Perhaps the biggest criticism of polygraph testing is that there is little evidence that it reduces risk or reduces reoffending. Although intuitively a Risk Relevant Disclosure seems helpful, this assumes that an officer’s assessment or knowledge of risk factors bears scrutiny. For example, on conviction Sexual Harm Prevention Orders are handed out almost routinely by courts and the terms, though notionally bespoke, are typically boilerplate and very often have little to do with risk the offender presents. So, breach of such an order may be risk related, but still has little to do with sexual reoffending. There is also the question of what, if anything, an officer does with a Risk Relevant Disclosure.

For the cost to be justified, there should to be good evidence that lie detectors reduce offending. It is worth noting that the UK has one of the most onerous and substantial sex offender management schemes in the world, and yet our re-offending rates do not appear to be better than in countries who take a different approach. The UK’s record of using effective interventions remains significantly tainted by the Sex Offender Treatment Program scandal. Lie detectors make good headlines. If the same money were spent on effective treatment, might there be fewer future victims?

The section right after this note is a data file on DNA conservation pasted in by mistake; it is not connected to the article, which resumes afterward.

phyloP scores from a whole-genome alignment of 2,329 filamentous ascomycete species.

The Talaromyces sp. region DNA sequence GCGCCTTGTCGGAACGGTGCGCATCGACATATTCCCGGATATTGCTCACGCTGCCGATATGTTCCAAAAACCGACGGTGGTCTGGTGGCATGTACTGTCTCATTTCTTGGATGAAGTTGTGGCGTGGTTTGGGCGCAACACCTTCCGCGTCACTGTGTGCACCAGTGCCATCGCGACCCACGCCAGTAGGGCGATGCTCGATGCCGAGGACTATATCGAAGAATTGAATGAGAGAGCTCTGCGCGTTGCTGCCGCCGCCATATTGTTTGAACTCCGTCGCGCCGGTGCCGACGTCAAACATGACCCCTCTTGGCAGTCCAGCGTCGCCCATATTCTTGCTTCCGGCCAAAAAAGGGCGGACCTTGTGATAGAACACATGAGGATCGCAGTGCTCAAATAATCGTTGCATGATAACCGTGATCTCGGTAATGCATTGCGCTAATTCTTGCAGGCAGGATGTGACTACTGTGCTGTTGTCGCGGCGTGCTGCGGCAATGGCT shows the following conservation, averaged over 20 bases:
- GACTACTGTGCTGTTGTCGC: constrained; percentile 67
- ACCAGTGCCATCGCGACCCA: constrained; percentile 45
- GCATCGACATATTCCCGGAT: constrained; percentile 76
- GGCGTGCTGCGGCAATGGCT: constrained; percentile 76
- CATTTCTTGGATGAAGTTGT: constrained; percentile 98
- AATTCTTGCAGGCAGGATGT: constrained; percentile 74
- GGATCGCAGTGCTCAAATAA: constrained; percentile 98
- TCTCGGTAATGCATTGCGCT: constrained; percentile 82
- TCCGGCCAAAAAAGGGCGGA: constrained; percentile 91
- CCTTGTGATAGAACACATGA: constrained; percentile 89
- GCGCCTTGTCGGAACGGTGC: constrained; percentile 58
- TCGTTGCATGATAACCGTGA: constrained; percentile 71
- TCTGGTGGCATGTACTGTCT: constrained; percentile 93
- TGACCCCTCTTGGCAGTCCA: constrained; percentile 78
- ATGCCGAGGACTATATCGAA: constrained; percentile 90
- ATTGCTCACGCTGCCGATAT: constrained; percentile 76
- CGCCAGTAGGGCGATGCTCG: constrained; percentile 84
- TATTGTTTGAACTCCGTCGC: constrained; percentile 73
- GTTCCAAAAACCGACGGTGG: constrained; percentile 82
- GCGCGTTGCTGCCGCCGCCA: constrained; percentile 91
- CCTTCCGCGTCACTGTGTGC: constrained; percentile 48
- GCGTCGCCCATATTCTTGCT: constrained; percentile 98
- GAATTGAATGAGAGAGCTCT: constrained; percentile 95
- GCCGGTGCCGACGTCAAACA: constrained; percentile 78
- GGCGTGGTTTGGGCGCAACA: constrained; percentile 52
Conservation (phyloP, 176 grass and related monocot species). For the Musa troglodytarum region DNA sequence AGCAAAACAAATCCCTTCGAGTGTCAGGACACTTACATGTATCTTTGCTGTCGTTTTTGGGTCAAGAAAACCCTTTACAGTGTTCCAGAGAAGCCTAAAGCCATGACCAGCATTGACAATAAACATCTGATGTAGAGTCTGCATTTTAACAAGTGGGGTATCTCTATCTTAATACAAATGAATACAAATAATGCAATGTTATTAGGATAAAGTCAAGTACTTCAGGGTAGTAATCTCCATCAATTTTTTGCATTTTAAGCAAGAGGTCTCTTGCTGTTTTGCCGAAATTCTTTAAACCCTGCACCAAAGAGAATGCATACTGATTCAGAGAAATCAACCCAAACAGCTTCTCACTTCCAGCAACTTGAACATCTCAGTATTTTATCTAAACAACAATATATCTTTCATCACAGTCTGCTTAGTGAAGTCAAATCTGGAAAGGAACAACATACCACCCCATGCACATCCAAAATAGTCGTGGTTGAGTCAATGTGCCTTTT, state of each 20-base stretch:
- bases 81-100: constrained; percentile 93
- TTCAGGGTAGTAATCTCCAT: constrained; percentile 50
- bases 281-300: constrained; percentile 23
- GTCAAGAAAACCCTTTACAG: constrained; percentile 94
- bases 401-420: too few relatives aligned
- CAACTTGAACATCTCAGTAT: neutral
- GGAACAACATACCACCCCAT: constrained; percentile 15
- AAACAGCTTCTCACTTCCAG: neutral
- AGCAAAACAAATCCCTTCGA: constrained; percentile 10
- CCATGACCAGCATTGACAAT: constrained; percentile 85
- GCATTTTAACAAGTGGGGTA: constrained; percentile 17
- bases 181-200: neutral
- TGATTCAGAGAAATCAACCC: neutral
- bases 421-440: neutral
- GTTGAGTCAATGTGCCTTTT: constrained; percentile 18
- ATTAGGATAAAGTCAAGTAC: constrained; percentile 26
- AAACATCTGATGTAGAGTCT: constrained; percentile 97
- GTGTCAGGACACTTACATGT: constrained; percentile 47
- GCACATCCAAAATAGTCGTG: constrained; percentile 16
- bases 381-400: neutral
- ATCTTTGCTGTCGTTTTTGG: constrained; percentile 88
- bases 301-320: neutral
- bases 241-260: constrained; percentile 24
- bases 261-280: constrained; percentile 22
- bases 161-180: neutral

In conclusion, polygraph testing is a useful tool in the armoury of law enforcement officers. There is a compelling case for expanding the use of polygraph testing for convicted sex offenders. The process is useful because subjects confess readily to risky behaviours. There is perhaps more to be done to relax supervision of those who ‘pass’ the test so that more resource can be devoted to those perceived to be of higher t risk Moreover, polygraph testing should not be seen as either a panacea or even a scientifically reassuring answer to the risk posed by convicted sex offenders in the community. To effectively reduce reoffending, we must do more to understand the drivers and risk factors for individual offenders and tackle those causes. The research on the effectiveness of lie detectors appears to show that we are not doing nearly enough on this front. 

Matthew Graham is a specialist solicitor and head of the Crime Team at Stone King. Matthew has extensive experience in the field of sexual offending and safeguarding.